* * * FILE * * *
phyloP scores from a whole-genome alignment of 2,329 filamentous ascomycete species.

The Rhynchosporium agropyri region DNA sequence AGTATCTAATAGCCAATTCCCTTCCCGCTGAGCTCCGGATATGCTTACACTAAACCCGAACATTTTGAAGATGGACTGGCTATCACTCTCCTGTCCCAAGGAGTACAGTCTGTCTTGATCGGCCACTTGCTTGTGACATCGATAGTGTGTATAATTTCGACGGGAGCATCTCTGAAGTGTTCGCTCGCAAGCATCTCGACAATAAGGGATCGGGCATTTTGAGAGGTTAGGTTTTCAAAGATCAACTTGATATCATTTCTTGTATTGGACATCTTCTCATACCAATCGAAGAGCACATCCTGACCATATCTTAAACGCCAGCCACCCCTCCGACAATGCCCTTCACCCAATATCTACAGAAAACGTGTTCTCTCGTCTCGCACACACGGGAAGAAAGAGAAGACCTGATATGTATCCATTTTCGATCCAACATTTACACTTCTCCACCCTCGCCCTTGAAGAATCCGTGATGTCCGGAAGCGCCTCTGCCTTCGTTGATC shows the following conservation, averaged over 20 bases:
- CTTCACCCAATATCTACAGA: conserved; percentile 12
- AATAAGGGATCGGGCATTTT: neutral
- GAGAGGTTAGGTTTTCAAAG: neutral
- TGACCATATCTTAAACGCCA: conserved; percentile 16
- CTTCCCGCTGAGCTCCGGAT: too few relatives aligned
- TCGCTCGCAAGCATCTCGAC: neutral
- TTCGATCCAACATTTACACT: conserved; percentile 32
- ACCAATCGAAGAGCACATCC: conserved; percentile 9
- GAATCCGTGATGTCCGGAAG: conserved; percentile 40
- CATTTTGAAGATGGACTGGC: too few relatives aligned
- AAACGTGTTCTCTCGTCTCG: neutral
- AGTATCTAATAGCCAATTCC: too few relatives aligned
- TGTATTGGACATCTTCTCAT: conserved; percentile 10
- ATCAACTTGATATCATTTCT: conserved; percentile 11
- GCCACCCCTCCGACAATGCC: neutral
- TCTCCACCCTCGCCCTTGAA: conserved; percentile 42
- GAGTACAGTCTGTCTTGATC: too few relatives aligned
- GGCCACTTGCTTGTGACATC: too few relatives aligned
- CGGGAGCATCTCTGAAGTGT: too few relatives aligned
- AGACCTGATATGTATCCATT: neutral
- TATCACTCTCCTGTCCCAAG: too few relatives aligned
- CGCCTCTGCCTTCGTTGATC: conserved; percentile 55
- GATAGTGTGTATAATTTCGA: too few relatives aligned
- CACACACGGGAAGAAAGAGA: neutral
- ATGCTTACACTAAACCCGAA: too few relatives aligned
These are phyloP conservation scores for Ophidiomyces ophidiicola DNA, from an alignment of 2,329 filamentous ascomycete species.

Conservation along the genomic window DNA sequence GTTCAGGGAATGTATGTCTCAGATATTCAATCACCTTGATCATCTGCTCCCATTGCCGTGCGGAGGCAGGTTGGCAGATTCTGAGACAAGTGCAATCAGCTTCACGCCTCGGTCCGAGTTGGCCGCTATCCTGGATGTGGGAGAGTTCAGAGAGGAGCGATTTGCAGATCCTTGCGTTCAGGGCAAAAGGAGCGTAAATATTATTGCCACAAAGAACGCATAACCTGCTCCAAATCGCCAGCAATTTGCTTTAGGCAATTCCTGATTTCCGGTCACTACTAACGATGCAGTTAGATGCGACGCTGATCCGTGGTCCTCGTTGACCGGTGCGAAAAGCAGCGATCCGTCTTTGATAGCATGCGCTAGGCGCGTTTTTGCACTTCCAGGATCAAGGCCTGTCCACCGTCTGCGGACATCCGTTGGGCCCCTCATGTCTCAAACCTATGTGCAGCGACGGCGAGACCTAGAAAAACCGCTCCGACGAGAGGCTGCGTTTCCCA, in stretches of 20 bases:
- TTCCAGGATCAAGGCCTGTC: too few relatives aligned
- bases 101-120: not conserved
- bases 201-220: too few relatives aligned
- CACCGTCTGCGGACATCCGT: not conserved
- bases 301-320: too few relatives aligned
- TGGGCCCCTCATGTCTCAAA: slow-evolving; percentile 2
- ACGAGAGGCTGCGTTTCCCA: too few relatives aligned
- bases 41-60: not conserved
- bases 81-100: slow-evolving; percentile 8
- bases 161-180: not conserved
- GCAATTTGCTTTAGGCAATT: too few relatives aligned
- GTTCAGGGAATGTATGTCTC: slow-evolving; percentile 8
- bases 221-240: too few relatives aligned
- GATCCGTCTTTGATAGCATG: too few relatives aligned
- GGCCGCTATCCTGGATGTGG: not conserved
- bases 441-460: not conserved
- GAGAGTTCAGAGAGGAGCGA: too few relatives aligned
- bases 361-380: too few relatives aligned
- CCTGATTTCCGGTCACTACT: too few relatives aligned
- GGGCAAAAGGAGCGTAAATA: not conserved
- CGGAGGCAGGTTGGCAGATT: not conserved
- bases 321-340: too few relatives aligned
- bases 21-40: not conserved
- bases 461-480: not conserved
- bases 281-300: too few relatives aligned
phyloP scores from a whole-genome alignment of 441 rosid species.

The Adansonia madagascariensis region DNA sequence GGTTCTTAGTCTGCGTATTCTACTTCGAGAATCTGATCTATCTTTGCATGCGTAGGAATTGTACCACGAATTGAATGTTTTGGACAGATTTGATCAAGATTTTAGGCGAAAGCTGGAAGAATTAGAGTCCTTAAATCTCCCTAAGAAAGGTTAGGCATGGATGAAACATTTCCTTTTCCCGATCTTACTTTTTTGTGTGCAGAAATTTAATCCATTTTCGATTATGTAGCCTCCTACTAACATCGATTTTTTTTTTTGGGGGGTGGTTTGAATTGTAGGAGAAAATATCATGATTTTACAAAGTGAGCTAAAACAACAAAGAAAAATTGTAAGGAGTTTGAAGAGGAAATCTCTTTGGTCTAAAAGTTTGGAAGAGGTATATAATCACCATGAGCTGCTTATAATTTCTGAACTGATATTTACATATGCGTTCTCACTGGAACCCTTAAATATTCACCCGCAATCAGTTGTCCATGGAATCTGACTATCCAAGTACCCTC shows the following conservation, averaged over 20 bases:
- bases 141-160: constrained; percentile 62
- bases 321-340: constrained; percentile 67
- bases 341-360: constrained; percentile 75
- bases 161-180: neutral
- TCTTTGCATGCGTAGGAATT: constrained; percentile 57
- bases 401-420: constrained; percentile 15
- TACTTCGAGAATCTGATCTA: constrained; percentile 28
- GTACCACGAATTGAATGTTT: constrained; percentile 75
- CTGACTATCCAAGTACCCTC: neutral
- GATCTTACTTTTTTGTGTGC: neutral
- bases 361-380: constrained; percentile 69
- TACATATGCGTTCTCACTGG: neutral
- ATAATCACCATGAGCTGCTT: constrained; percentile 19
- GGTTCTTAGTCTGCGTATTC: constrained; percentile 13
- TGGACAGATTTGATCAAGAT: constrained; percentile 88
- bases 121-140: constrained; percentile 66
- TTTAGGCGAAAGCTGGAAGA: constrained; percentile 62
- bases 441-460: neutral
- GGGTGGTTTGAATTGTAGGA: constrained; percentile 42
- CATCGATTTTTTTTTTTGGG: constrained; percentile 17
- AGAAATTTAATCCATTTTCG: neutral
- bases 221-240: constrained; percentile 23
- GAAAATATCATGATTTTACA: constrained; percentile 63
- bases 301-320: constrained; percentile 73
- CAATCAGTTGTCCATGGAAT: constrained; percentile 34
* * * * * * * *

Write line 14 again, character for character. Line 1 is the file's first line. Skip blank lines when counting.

- AGTATCTAATAGCCAATTCC: too few relatives aligned